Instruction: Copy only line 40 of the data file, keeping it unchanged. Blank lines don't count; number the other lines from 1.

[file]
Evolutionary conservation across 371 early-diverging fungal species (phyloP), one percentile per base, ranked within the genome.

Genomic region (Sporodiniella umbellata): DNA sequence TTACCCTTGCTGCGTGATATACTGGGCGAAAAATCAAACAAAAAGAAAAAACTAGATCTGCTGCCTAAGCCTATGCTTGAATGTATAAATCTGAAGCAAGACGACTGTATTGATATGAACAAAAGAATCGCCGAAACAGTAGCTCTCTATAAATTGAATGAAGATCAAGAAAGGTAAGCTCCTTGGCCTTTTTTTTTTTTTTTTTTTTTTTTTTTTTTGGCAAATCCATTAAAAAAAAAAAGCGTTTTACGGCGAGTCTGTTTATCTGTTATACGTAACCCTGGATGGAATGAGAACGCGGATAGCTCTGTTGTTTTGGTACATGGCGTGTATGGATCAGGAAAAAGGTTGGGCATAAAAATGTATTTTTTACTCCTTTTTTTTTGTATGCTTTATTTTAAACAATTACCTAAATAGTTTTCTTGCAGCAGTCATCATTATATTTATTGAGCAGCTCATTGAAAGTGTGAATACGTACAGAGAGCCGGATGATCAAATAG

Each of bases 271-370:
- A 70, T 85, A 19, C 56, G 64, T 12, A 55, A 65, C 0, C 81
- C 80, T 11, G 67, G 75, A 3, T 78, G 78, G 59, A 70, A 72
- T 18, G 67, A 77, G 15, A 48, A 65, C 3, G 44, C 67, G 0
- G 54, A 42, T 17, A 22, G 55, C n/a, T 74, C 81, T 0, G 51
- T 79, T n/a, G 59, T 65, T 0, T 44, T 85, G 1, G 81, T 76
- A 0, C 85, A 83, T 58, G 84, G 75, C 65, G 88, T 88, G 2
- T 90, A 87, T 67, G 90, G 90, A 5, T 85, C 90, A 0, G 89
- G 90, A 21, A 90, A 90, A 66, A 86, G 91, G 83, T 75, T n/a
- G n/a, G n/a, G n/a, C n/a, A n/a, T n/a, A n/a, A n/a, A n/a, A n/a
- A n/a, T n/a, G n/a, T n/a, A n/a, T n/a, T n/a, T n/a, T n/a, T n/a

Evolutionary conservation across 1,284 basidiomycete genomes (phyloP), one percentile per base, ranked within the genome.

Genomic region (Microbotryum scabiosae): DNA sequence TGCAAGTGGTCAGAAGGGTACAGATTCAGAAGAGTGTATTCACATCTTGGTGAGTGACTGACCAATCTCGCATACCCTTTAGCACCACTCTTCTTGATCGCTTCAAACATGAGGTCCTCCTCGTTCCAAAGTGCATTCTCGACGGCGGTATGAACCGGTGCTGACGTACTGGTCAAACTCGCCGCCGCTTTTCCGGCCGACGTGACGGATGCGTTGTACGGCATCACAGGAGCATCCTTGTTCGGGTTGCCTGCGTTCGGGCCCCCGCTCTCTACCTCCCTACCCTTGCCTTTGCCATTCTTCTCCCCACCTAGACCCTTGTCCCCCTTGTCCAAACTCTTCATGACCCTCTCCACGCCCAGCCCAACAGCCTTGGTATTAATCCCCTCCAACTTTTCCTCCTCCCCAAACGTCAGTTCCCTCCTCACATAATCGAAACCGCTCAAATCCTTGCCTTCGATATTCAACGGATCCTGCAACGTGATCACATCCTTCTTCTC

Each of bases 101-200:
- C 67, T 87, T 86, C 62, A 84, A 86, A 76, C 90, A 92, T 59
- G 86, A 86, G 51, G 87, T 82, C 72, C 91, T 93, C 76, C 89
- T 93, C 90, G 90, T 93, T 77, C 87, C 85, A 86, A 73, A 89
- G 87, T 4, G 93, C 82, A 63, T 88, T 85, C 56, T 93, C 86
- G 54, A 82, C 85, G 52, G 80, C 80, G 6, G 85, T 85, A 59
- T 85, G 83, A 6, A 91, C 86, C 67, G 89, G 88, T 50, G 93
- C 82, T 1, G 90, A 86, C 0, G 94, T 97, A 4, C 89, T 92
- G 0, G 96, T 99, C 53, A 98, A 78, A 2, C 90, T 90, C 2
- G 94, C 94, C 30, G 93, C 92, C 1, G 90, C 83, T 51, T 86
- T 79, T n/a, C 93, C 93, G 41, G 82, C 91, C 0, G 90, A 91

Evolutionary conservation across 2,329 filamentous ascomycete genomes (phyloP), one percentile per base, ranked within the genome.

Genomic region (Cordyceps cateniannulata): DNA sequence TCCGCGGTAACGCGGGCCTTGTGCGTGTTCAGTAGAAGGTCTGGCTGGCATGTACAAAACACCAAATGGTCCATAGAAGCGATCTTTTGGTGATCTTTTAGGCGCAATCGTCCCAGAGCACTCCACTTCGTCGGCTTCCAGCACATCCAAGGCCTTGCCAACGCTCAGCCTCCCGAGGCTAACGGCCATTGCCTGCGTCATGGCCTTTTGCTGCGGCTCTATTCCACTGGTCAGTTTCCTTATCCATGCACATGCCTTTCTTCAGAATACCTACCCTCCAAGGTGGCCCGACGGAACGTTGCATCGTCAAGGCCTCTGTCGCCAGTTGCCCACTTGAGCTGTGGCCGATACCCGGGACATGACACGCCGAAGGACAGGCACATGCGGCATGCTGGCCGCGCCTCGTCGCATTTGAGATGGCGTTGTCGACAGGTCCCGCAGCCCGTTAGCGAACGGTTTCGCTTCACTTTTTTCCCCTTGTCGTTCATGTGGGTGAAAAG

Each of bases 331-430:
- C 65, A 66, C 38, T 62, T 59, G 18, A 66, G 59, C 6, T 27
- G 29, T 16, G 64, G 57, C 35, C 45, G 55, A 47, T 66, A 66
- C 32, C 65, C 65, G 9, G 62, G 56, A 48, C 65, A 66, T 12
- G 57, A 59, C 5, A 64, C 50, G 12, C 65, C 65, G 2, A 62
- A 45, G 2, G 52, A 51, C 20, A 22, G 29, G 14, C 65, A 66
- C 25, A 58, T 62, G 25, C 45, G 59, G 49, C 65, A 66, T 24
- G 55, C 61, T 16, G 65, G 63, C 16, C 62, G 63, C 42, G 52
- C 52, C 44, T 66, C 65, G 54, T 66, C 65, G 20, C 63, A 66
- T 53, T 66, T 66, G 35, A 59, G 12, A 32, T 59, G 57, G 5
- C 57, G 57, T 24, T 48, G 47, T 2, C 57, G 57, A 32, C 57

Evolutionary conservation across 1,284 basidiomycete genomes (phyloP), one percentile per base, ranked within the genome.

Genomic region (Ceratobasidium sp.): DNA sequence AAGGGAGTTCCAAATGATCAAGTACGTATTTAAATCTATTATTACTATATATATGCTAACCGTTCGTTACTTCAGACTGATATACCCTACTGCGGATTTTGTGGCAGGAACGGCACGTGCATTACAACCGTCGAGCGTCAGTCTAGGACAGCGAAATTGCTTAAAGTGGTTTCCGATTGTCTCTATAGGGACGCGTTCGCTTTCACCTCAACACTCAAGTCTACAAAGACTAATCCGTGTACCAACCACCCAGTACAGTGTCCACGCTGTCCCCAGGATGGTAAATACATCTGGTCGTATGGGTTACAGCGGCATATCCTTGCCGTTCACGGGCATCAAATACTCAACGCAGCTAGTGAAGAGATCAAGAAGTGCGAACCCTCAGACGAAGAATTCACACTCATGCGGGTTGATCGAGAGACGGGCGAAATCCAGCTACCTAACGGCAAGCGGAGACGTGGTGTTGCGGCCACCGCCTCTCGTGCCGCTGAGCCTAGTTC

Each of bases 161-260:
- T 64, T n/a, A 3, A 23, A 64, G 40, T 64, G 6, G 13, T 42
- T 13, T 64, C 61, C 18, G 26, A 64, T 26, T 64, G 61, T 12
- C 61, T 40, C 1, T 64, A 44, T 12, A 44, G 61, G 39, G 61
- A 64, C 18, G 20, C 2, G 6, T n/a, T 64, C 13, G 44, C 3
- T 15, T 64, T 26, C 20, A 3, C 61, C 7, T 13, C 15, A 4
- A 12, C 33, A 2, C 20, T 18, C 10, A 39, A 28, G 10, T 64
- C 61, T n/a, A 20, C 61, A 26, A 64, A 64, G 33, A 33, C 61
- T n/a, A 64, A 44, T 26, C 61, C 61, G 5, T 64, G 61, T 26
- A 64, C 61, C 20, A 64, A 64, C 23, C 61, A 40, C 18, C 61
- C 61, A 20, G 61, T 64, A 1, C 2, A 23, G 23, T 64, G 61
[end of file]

Evolutionary conservation across 1,284 basidiomycete genomes (phyloP), one percentile per base, ranked within the genome.